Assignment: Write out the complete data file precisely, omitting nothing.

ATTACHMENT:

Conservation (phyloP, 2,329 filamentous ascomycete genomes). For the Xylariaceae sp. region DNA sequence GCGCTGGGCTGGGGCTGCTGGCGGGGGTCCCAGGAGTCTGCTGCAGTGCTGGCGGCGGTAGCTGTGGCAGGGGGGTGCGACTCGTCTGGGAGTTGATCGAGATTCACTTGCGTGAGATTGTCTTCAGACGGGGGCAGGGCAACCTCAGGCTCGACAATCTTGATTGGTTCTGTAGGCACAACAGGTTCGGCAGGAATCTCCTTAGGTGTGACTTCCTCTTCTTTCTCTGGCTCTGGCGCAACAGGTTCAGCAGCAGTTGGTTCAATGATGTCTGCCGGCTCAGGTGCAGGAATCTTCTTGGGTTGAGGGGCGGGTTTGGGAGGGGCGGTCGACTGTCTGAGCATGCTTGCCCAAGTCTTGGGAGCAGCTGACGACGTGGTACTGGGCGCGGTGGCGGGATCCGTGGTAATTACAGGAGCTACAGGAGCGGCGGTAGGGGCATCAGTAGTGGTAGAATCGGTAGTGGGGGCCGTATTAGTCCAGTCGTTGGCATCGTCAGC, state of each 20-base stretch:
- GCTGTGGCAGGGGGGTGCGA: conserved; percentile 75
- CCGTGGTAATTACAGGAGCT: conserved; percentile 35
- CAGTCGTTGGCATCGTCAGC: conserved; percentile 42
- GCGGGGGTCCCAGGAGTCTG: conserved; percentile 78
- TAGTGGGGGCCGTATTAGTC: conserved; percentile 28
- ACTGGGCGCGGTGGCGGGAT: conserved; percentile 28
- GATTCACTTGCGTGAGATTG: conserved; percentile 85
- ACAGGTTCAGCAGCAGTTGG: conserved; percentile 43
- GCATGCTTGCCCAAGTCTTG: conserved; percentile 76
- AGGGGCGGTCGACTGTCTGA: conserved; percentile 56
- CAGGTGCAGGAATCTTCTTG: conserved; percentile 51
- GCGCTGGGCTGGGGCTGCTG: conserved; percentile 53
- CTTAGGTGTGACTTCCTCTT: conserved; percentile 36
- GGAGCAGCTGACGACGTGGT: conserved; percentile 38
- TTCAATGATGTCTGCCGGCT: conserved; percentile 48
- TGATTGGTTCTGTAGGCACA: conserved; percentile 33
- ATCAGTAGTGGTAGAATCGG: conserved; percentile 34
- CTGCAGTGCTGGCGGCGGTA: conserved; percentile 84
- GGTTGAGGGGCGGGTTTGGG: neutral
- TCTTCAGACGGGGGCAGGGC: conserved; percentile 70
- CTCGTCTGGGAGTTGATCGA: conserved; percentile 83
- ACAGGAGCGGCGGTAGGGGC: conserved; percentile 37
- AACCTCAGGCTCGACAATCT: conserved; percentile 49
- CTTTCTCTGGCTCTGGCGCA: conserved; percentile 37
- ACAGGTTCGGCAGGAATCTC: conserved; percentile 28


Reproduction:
Conservation (phyloP, 2,329 filamentous ascomycete genomes). For the Xylariaceae sp. region DNA sequence GCGCTGGGCTGGGGCTGCTGGCGGGGGTCCCAGGAGTCTGCTGCAGTGCTGGCGGCGGTAGCTGTGGCAGGGGGGTGCGACTCGTCTGGGAGTTGATCGAGATTCACTTGCGTGAGATTGTCTTCAGACGGGGGCAGGGCAACCTCAGGCTCGACAATCTTGATTGGTTCTGTAGGCACAACAGGTTCGGCAGGAATCTCCTTAGGTGTGACTTCCTCTTCTTTCTCTGGCTCTGGCGCAACAGGTTCAGCAGCAGTTGGTTCAATGATGTCTGCCGGCTCAGGTGCAGGAATCTTCTTGGGTTGAGGGGCGGGTTTGGGAGGGGCGGTCGACTGTCTGAGCATGCTTGCCCAAGTCTTGGGAGCAGCTGACGACGTGGTACTGGGCGCGGTGGCGGGATCCGTGGTAATTACAGGAGCTACAGGAGCGGCGGTAGGGGCATCAGTAGTGGTAGAATCGGTAGTGGGGGCCGTATTAGTCCAGTCGTTGGCATCGTCAGC, state of each 20-base stretch:
- GCTGTGGCAGGGGGGTGCGA: conserved; percentile 75
- CCGTGGTAATTACAGGAGCT: conserved; percentile 35
- CAGTCGTTGGCATCGTCAGC: conserved; percentile 42
- GCGGGGGTCCCAGGAGTCTG: conserved; percentile 78
- TAGTGGGGGCCGTATTAGTC: conserved; percentile 28
- ACTGGGCGCGGTGGCGGGAT: conserved; percentile 28
- GATTCACTTGCGTGAGATTG: conserved; percentile 85
- ACAGGTTCAGCAGCAGTTGG: conserved; percentile 43
- GCATGCTTGCCCAAGTCTTG: conserved; percentile 76
- AGGGGCGGTCGACTGTCTGA: conserved; percentile 56
- CAGGTGCAGGAATCTTCTTG: conserved; percentile 51
- GCGCTGGGCTGGGGCTGCTG: conserved; percentile 53
- CTTAGGTGTGACTTCCTCTT: conserved; percentile 36
- GGAGCAGCTGACGACGTGGT: conserved; percentile 38
- TTCAATGATGTCTGCCGGCT: conserved; percentile 48
- TGATTGGTTCTGTAGGCACA: conserved; percentile 33
- ATCAGTAGTGGTAGAATCGG: conserved; percentile 34
- CTGCAGTGCTGGCGGCGGTA: conserved; percentile 84
- GGTTGAGGGGCGGGTTTGGG: neutral
- TCTTCAGACGGGGGCAGGGC: conserved; percentile 70
- CTCGTCTGGGAGTTGATCGA: conserved; percentile 83
- ACAGGAGCGGCGGTAGGGGC: conserved; percentile 37
- AACCTCAGGCTCGACAATCT: conserved; percentile 49
- CTTTCTCTGGCTCTGGCGCA: conserved; percentile 37
- ACAGGTTCGGCAGGAATCTC: conserved; percentile 28